The Division of Forest Products termite projects are:

  Evaluating granite particles, commercially marketed under the name "Granitgard", as a potential physical barrier against subterranean termites when retrofitted around existing buildings. Granitgard has already been accepted as an alternative termite barrier to chemical barriers in the protection of new buildings in all regions of Australia below the Tropic of Capricorn and has been incorporated into the revised Australian termite standard.

  Working closely with members of the pest control industry in developing novel baiting techniques in termite control in which the emphasis is on environmentally acceptable strategies, and the minimum use of chemicals in the environment.

  Evaluation and screening of chemicals that may prove suitable candidates as termite attractants when incorporated into termite bait systems.

  Developing and screening new chemical formulations that may prove suitable as bait toxicants.

  Evaluation of inclusion compounds as an alternative treatment to arsenic trioxide. The inclusion compounds have a similar mode of action as arsenic trioxide, but have negligible human toxicity. Commercialisation is expected later this year.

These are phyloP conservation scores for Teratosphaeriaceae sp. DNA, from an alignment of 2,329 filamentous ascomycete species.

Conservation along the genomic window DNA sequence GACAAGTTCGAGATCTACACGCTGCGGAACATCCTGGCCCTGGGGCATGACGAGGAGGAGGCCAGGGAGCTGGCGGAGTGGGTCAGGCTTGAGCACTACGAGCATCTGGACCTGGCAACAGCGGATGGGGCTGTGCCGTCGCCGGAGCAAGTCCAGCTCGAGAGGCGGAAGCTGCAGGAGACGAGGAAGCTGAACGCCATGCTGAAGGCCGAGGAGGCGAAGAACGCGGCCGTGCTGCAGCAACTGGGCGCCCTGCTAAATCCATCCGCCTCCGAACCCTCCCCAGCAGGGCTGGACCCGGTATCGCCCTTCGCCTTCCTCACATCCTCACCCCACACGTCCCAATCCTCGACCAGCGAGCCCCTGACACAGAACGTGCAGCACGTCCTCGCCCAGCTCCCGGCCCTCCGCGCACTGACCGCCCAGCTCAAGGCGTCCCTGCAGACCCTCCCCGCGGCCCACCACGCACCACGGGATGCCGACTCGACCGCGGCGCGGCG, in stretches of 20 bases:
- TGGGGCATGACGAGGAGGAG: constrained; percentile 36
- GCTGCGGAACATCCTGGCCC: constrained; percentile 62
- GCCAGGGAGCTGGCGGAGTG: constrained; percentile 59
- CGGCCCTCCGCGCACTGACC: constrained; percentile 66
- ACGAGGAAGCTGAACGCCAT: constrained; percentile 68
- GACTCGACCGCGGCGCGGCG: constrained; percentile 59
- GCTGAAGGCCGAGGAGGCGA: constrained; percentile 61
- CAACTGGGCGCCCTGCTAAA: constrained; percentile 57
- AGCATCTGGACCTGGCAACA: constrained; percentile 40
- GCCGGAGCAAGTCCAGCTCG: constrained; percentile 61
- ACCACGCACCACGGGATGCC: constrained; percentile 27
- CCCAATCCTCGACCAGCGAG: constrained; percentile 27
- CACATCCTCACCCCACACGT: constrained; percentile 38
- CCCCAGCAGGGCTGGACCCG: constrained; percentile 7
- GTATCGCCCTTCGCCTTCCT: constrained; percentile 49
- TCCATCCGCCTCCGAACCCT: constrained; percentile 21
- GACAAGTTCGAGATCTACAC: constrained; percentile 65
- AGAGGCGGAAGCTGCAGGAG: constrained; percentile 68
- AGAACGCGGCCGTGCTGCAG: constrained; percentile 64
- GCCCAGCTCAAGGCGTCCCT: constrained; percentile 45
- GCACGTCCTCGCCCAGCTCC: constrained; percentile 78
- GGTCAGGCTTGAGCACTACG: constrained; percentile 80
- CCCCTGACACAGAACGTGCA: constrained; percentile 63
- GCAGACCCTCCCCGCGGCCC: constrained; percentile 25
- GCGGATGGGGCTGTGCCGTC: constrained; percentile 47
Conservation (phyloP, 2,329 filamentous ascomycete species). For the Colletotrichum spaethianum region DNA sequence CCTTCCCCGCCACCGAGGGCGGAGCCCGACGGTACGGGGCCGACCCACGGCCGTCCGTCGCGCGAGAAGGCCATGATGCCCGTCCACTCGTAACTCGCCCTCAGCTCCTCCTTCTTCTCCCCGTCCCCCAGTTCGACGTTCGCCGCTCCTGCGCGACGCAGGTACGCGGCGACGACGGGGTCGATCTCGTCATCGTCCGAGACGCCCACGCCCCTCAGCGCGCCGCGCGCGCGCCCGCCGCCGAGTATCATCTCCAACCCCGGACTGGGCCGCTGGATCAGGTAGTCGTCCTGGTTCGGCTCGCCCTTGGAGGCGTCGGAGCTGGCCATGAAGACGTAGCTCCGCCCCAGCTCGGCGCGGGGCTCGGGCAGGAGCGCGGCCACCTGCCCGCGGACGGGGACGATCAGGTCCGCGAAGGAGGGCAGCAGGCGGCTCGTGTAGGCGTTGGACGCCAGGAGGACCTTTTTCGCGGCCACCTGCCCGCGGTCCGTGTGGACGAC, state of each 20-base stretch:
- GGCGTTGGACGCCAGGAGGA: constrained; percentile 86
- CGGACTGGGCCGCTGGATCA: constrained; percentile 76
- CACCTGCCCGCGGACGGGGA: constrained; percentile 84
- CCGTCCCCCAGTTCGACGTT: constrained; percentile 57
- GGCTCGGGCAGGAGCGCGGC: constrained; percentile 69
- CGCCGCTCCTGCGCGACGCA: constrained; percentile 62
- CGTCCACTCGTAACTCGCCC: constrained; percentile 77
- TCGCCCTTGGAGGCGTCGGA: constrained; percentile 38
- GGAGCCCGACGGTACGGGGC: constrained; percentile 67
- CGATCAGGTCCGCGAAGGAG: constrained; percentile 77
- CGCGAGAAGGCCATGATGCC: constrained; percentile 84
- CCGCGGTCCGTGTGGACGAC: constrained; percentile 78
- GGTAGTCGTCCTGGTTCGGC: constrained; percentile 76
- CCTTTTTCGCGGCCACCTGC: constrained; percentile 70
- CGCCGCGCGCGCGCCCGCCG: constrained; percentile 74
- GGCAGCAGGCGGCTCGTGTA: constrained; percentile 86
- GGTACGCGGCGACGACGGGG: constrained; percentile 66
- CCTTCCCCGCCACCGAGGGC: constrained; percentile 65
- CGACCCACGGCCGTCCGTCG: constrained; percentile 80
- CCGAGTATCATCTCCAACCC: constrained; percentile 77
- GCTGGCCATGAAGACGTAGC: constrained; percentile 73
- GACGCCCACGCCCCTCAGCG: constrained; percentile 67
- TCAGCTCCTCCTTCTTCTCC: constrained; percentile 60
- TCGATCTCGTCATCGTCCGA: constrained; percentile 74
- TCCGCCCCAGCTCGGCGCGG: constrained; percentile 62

Laboratory and field evaluations of novel wood preservatives which are more environmentally acceptable. In addition, the evaluation of diffusible solid rod preservatives for remedial wood preservation.

  Research into principles of laboratory and field techniques for the evaluation of wood preservatives and termiticides.

  Evaluation of wood fibre/cement composites against termites.

  Research into interaction of decay and termites in determination of natural durability of native and exotic timbers.

  Panel products preservation.

  Developing practical procedures in the non-destructive detection of termites in buildings using acoustical emission techniques.

  (b) In the CSIRO Division of Entomology Dr Tony Watson, Dr Michael Lenz, and Mr Leigh Miller are involved in all the termite projects. In addition, Dr Richard Milner and Ms Judy Staples are involved in the project on Metarhizium and Dr Robin Bedding is involved in the project with nematodes.

  In the CSIRO Division of Forest Products, Dr J R J French is involved in the first five projects listed above and Mr J W Creffield is conducting research in the other projects.

  (c) Total external funding received by the Division of Entomology for work on termite control is currently around $150,000 per annum.